On the verge of creating history, the Spanish national team now has one last hurdle to overcome. With the entire country sure to be transfixed on Sunday’s UEFA EURO 2012 final with Italy, La Furia Roja have their sights set on becoming the first-ever team to win three major international tournaments in the space of four years, an achievement that would represent a fitting legacy for a captivating generation of footballers.

David Silva, one of the side’s key men, spoke exclusively to FIFA.com about the culmination of the high-profile continental event, and Spain’s chances of writing a new page in the record books. Attack-minded team-mate Alvaro Negredo, who was a surprising inclusion in Vicente del Bosque’s starting XI for the semi-final encounter with Portugal, also shared his thoughts on the big match.

Golden opportunity
Spain-Italy, a much-anticipated clash between two of Europe’s traditional powerhouses, is a fixture that evokes recent memories. The two teams faced each other in the quarter-finals of EURO 2008, and also locked horns during the group stage of this year’s tournament.

Both of those matches ended in draws, and Silva knows that Spain will likely need to improve on those performances to take home the trophy.

We still have to improve on a few things.

Spain's David Silva ahead of the EURO final

“The first match with Italy here was tricky, but this one is not quite the same, mainly because it’s a case of win or bust. Ahead of the group-phase match, both teams knew that a defeat wouldn’t eliminate us. Of course, now the situation is very different, just as the game will be,” said Silva, the speedy Spanish midfielder who has become a fan favourite at Manchester City.

There is a small statistical snag in Spain’s plans: the only time the Iberians have ever beaten Italy in 90 minutes of an international competition was back in the Olympic Football Tournament at Antwerp 1920. As far as Silva is concerned, Sunday’s match in Kiev offers the perfect occasion to bring the undesired 92-year sequence to an end.

“There’s no doubt that Italy are extremely tough opponents, but when you reach a final, that’s to be expected. We’ve played Portugal and France, two top-class teams, and we managed to overcome them both. The objective has obviously not changed, and our confidence is as high as it’s ever been,” he said.

Although results have been solid, Spain have struggled to find stability up front, an area left with a gaping hole in it after David Villa’s pre-tournament injury. Despite the tweaks that Del Bosque has made to his line-up, Silva’s name has remained on the team sheet. He is well placed to discuss what enhancements are required for the team to reach the heights of the 2008 and 2010 sides.

“We’ve been working flat out to reach the final. To have achieved that goal means that we’ve clearly been playing at a high level, but if we want to be favourably compared with past teams, we need to win; that much is obvious. If we do it, it’ll be historic, but we still have to improve on a few things,” explained the former Valencia star.

Onerous opponents
Unlike Silva, Alvaro Negredo has only made one appearance so far, in the momentous and closely contested semi-final clash with neighbours Portugal. The Sevilla forward’s involvement was a major pre-match talking point, as Del Bosque’s ongoing tactical modifications in the final third of the pitch continued.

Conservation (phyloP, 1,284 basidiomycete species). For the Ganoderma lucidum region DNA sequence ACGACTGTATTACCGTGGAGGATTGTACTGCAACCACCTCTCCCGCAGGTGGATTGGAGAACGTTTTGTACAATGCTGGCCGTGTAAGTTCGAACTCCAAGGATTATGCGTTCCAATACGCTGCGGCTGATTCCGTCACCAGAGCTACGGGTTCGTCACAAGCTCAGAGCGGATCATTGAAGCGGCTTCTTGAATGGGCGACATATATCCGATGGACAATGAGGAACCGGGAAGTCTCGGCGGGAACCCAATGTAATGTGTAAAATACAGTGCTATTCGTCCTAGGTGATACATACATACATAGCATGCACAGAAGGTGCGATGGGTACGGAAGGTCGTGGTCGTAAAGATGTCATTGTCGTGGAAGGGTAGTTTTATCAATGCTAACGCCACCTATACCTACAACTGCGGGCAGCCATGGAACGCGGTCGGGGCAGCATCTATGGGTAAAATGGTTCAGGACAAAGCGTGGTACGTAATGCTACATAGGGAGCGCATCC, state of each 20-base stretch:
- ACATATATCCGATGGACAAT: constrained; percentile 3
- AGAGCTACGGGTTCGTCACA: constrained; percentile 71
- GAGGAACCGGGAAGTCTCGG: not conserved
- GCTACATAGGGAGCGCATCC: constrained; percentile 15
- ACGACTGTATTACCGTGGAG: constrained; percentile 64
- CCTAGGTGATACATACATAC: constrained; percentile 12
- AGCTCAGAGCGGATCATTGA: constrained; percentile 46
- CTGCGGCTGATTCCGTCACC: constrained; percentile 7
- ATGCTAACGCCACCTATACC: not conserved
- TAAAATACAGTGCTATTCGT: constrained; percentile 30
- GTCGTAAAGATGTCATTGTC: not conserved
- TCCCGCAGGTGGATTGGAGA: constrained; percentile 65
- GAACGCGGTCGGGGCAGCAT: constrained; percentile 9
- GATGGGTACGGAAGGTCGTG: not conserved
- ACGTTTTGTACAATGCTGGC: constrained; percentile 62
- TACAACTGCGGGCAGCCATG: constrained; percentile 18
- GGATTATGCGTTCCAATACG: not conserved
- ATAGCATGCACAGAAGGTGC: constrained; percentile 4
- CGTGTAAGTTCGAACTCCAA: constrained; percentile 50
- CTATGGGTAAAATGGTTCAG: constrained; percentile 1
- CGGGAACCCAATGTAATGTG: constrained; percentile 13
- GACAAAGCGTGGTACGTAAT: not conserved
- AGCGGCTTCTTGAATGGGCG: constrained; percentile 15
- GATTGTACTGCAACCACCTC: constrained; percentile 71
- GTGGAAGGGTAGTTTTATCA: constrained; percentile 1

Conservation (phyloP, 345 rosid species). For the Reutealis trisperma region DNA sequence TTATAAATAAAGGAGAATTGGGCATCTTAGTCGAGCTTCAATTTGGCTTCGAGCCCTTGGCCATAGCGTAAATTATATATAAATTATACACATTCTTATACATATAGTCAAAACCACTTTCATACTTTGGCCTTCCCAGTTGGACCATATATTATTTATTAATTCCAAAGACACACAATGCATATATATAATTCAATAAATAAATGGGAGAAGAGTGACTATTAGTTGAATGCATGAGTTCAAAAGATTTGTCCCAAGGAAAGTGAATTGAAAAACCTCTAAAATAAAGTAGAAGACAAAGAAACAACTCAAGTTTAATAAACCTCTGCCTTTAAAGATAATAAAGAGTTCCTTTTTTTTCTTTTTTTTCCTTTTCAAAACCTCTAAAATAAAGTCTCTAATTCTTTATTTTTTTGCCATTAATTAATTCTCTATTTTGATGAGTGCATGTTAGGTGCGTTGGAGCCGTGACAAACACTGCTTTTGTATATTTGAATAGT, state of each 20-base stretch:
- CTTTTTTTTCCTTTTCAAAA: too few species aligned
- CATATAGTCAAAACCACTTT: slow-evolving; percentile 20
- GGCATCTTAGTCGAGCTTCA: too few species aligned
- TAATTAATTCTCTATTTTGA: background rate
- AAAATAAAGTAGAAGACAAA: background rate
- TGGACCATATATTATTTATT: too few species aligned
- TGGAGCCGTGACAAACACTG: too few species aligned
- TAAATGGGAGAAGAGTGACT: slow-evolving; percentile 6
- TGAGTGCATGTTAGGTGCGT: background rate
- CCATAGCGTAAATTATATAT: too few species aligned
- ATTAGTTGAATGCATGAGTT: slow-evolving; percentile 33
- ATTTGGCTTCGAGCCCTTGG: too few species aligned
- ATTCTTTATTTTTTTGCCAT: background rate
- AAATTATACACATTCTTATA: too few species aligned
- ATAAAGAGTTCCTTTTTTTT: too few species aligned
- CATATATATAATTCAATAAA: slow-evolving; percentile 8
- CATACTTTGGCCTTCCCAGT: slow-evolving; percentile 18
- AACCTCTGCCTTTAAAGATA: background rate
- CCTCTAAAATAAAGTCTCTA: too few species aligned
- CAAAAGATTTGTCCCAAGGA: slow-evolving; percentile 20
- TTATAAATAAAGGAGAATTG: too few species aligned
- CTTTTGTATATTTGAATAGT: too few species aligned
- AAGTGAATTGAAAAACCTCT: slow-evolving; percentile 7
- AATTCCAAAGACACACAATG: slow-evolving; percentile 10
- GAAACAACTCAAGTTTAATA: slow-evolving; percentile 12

The striker has since explained that his selection was the result of a carefully considered game-plan. “It took me by surprise as well, but the idea was for me to put in a bit of graft, the kind of work that’s not necessarily that noticeable. I was asked to do the dirty work, battling with their defenders and wearing them down, to clear the way for players capable of destabilising their back line,” Negredo said.

If we do things right, the result will take care of itself.

Striker Alvaro Negredo

With the final now just around the corner, it has been suggested that the additional day’s rest from which the Spaniards will benefit could well prove crucial to the outcome of the match, but this is not an argument that the Madrid-born front man has much time for.

“We’re all used to playing on Sundays and Wednesdays. But this is the modern game, and breaks during tournaments are shorter now. You can’t really use that as an excuse. While we will have had an extra day’s rest, that fact is unlikely to affect the result,” said Negredo, who is participating in his first major international competition with Spain.

While he accepts that Italy have left the catenaccio era behind them, he believes that they still play to the strengths that have traditionally made them an extremely difficult team to beat.

“Italy a more attacking team than in the past, and they like to move the ball around a bit. But they continue to play in a tough and robust manner. Playing against them can be a little exasperating, because they don’t leave you any gaps. We’ll have to be very patient,” said the 26-year-old Spaniard.

As to whether or not he will again be asked to start the match, Negredo does not rule out the idea, but like any good team player, he is ready to follow whatever the coach’s instructions happen to be, so that La Roja can fulfill their over-riding objective: winning EURO 2012.

“I hope that I’ll be able to help out. It’ll be a completely different game, and we’ll need to keep putting the work in. If we do things right, the result will take care of itself, no matter who’s actually out on the pitch,” he concluded confidently.